The patient's arteries had a rare anomaly. At least that's what her conventional angiogram showed. The patient faced risky surgery to re-implant a coronary artery. Without surgery she was at risk of sudden death. Or so doctors thought.

Enter advanced imaging technology. Using the new 64-slice computed tomography (CT) scanner at Fairfield Mercy Hospital, doctors found the coronary artery in question actually took a different course than indicated by the conventional angiogram. Surgery wasn't needed after all. "This prompted happy tears and a big hug when I reviewed the images with her," recalls Dr. Bradford Woodall, chief radiologist.

With conventional angiography, a special dye (contrast media) is injected into heart vessels, using a catheter that usually is routed up from the patient's upper thigh. X-ray images are examined to find arterial blockages. With CT angiography, more images are captured at different angles (each section called a "slice") and much more rapidly. This speed makes undergoing the exam easier for patients, and it produces richly detailed pictures of anatomy.

The advent of 16-slice CT made it practical for some cardiovascular work, but the 64-slice models are fast enough to capture and create three-dimensional images of a beating heart with much higher resolution. A cardiologist or radiologist can virtually tour the anatomy of a heart and coronary arteries.

Yes, the new technology is expensive, but Dr. Woodall points to the savings: all the other unnecessary tests and surgeries avoided. For example, other causes"”such as hiatal hernias"”cause up to 40 percent of chest pain in people who fear they're having a heart attack. The 64-slice CT produces dependable images of any area that may be the cause of chest pain, including the lungs and esophagus, so it can help rule out a cardiac cause and costly procedures.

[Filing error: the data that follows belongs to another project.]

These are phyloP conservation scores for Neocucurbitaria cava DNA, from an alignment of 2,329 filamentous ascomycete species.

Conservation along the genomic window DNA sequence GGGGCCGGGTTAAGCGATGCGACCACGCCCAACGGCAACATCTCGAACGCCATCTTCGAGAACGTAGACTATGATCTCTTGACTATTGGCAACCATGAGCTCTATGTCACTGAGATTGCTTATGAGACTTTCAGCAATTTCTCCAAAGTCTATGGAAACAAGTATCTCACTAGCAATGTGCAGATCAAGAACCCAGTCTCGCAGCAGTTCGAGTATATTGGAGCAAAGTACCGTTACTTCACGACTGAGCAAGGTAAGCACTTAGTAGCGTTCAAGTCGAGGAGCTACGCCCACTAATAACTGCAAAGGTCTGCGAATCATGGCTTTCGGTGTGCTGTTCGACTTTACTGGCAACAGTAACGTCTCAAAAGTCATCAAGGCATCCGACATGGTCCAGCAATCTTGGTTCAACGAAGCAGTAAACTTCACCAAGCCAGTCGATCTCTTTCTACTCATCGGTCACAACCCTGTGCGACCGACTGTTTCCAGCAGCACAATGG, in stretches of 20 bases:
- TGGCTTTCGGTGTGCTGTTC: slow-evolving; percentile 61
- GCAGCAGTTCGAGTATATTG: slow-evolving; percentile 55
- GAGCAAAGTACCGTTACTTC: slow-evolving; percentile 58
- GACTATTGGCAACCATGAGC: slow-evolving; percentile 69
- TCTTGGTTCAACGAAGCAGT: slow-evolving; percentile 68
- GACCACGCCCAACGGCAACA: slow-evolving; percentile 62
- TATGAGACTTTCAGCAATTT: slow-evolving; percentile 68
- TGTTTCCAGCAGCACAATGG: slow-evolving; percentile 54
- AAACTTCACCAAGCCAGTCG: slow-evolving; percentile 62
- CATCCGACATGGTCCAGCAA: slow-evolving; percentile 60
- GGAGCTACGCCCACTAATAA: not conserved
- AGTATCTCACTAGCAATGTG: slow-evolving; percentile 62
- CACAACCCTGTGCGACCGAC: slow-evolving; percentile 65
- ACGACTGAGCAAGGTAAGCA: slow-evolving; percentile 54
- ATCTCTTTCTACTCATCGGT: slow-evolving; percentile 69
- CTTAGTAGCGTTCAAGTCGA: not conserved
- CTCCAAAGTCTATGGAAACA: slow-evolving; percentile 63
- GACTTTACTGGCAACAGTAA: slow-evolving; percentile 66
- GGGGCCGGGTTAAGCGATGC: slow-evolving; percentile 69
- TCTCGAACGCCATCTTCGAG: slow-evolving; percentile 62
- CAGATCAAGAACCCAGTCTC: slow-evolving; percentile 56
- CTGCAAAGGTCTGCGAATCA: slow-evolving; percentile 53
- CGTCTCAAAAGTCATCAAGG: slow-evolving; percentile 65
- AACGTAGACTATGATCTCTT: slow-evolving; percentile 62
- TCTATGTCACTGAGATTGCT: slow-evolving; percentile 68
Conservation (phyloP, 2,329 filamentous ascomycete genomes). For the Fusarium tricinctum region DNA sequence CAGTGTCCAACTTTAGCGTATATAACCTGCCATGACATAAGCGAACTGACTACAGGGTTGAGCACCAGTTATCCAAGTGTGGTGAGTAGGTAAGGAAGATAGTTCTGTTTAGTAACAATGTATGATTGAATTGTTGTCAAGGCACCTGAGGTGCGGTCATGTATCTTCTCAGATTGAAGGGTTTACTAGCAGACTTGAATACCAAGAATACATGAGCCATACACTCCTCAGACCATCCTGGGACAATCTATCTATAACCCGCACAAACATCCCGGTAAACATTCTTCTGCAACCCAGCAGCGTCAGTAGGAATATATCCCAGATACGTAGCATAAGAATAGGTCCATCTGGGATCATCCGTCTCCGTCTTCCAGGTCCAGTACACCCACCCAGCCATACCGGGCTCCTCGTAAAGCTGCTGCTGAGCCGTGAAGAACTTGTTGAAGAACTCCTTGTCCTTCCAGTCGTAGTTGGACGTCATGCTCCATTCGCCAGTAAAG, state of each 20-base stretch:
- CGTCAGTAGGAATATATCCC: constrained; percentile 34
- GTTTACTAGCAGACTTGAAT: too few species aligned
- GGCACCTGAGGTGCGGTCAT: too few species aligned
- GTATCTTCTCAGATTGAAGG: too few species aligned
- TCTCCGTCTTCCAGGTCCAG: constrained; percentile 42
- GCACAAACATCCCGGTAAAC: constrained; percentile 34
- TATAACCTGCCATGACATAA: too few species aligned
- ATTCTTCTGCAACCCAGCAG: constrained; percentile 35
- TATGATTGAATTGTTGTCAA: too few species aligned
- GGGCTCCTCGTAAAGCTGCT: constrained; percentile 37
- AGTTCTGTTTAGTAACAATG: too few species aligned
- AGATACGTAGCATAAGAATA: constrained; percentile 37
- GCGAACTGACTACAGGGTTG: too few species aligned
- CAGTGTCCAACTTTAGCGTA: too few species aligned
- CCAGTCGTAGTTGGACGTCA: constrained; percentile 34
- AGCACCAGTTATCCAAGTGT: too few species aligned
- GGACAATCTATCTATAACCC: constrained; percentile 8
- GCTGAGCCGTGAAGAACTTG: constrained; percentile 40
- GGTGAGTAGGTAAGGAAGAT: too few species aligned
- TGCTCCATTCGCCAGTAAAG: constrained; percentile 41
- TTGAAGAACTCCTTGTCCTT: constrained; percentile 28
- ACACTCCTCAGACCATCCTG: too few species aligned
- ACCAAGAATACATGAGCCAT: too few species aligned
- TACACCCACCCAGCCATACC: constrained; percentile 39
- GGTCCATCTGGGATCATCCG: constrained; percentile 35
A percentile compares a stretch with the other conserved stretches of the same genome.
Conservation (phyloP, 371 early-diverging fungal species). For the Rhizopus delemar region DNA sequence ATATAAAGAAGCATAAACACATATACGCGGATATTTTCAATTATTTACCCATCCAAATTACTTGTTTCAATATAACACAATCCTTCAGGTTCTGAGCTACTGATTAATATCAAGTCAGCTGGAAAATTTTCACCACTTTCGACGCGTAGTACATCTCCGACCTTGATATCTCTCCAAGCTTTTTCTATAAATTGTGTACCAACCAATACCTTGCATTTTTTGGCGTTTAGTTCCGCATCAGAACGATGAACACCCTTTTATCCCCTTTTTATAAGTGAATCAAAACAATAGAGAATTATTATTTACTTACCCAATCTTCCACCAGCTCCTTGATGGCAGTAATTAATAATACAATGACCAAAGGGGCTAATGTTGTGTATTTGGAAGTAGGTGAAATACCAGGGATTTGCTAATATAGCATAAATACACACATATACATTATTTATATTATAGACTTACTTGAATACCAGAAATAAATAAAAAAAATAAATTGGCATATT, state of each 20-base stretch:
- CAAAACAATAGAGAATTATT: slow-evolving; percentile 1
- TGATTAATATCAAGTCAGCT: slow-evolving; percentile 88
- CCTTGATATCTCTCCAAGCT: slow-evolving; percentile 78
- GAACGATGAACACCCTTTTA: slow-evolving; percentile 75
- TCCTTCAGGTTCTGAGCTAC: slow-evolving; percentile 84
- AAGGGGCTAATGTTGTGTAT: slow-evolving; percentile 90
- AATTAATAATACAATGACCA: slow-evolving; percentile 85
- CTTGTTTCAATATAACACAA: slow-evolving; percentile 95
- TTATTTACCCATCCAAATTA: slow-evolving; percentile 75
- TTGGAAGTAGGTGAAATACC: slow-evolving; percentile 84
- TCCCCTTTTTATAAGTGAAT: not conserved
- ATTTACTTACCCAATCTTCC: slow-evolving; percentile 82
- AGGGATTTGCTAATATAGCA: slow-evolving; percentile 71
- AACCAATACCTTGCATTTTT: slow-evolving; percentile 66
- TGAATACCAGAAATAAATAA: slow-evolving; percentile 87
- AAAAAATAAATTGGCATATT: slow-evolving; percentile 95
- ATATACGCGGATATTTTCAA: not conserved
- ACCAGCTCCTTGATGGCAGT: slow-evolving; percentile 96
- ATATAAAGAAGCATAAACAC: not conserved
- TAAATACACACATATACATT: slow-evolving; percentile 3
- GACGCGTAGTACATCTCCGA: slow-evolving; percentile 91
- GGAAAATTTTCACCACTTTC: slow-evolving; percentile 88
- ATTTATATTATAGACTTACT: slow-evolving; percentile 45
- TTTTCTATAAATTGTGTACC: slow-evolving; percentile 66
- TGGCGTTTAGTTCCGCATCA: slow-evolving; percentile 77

"There are 2 million-plus angiograms performed in the U.S. per year, and about 500,000 of those could be avoided" with this advanced diagnostic tool. "Angiograms are expensive and invasive," he notes.

For all his excitement about this technology, Dr. Woodall is pessimistic about it being used to its best advantage. As he explains it, more than 600,000 Americans die each year from cardiovascular causes, and in more than half of those cases the first symptom is sudden death. The reason modern medicine hasn't affected that rate much is because most tests look for narrowing of blood vessels (called stenosis).

"Unfortunately, only about 20 percent of heart attacks come from those," he says. Research indicates a high percentage of sudden death cases result from coronary lesions, where soft plaque can accumulate and become inflamed. When a chunk breaks off, it can form a clot that causes a heart attack"”even in an artery that seems relatively clear based on other tests.

"It's the doughnut, not the hole," Dr. Woodall explains, using an old doctor's adage. The 64-slice CT is much better at evaluating the condition of arterial walls, and of the kind of plaque lining those walls.

Ideally, people with certain risk profiles would get this kind of CT screening before they experience what could be fatal symptoms, Dr. Woodall says. More of those people could use medications, diet and exercise to prevent hospitalization or surgery. But Medicare and private insurers are more willing to pay for more expensive emergency diagnostics and interventions, and reject reimbursement for preventative screening.

That's twisted logic, Dr. Woodall believes. When people see these "unbelievable" pictures of their unhealthy arteries, "the impact is huge," and it makes them more motivated to manage the condition, he says.

The technology keeps advancing rapidly. Leaps in magnetic resonance imaging (MRI) keeps it neck-and-neck with CT as the cardiovascular imaging tool of choice, and now a 256-slice CT system is in development.